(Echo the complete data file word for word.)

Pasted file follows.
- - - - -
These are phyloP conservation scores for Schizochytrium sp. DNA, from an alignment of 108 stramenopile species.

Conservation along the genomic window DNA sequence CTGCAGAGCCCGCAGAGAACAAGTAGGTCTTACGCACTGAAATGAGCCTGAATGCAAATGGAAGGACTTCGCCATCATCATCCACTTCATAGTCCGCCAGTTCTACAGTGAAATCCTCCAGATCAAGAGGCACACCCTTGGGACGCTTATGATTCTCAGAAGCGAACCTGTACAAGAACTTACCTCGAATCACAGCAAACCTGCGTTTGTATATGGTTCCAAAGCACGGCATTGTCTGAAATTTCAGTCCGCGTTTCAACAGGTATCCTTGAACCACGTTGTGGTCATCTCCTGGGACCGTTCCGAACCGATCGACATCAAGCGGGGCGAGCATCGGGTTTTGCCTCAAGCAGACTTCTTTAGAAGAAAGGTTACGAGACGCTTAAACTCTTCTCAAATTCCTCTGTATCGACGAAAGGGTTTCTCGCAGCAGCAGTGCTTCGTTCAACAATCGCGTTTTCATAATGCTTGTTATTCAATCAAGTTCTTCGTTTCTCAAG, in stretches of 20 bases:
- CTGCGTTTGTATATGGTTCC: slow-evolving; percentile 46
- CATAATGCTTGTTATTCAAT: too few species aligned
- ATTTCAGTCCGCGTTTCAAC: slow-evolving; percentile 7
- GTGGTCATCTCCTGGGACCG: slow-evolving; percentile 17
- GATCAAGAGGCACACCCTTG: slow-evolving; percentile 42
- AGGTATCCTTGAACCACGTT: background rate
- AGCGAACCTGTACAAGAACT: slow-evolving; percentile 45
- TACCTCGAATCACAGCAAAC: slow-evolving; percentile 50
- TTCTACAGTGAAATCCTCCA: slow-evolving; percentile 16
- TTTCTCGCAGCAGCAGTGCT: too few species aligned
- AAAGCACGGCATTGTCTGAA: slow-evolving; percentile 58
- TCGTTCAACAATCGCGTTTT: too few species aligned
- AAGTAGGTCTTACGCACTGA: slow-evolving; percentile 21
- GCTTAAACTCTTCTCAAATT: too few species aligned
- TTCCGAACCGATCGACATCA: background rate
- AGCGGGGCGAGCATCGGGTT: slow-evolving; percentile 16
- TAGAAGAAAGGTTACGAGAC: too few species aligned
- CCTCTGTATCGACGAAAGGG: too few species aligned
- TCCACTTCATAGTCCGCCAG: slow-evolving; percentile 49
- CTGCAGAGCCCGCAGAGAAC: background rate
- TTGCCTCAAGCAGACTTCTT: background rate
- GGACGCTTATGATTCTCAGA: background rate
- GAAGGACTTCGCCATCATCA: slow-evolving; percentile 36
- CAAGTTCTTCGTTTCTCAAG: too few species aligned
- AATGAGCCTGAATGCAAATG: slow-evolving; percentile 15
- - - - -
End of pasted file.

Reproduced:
These are phyloP conservation scores for Schizochytrium sp. DNA, from an alignment of 108 stramenopile species.

Conservation along the genomic window DNA sequence CTGCAGAGCCCGCAGAGAACAAGTAGGTCTTACGCACTGAAATGAGCCTGAATGCAAATGGAAGGACTTCGCCATCATCATCCACTTCATAGTCCGCCAGTTCTACAGTGAAATCCTCCAGATCAAGAGGCACACCCTTGGGACGCTTATGATTCTCAGAAGCGAACCTGTACAAGAACTTACCTCGAATCACAGCAAACCTGCGTTTGTATATGGTTCCAAAGCACGGCATTGTCTGAAATTTCAGTCCGCGTTTCAACAGGTATCCTTGAACCACGTTGTGGTCATCTCCTGGGACCGTTCCGAACCGATCGACATCAAGCGGGGCGAGCATCGGGTTTTGCCTCAAGCAGACTTCTTTAGAAGAAAGGTTACGAGACGCTTAAACTCTTCTCAAATTCCTCTGTATCGACGAAAGGGTTTCTCGCAGCAGCAGTGCTTCGTTCAACAATCGCGTTTTCATAATGCTTGTTATTCAATCAAGTTCTTCGTTTCTCAAG, in stretches of 20 bases:
- CTGCGTTTGTATATGGTTCC: slow-evolving; percentile 46
- CATAATGCTTGTTATTCAAT: too few species aligned
- ATTTCAGTCCGCGTTTCAAC: slow-evolving; percentile 7
- GTGGTCATCTCCTGGGACCG: slow-evolving; percentile 17
- GATCAAGAGGCACACCCTTG: slow-evolving; percentile 42
- AGGTATCCTTGAACCACGTT: background rate
- AGCGAACCTGTACAAGAACT: slow-evolving; percentile 45
- TACCTCGAATCACAGCAAAC: slow-evolving; percentile 50
- TTCTACAGTGAAATCCTCCA: slow-evolving; percentile 16
- TTTCTCGCAGCAGCAGTGCT: too few species aligned
- AAAGCACGGCATTGTCTGAA: slow-evolving; percentile 58
- TCGTTCAACAATCGCGTTTT: too few species aligned
- AAGTAGGTCTTACGCACTGA: slow-evolving; percentile 21
- GCTTAAACTCTTCTCAAATT: too few species aligned
- TTCCGAACCGATCGACATCA: background rate
- AGCGGGGCGAGCATCGGGTT: slow-evolving; percentile 16
- TAGAAGAAAGGTTACGAGAC: too few species aligned
- CCTCTGTATCGACGAAAGGG: too few species aligned
- TCCACTTCATAGTCCGCCAG: slow-evolving; percentile 49
- CTGCAGAGCCCGCAGAGAAC: background rate
- TTGCCTCAAGCAGACTTCTT: background rate
- GGACGCTTATGATTCTCAGA: background rate
- GAAGGACTTCGCCATCATCA: slow-evolving; percentile 36
- CAAGTTCTTCGTTTCTCAAG: too few species aligned
- AATGAGCCTGAATGCAAATG: slow-evolving; percentile 15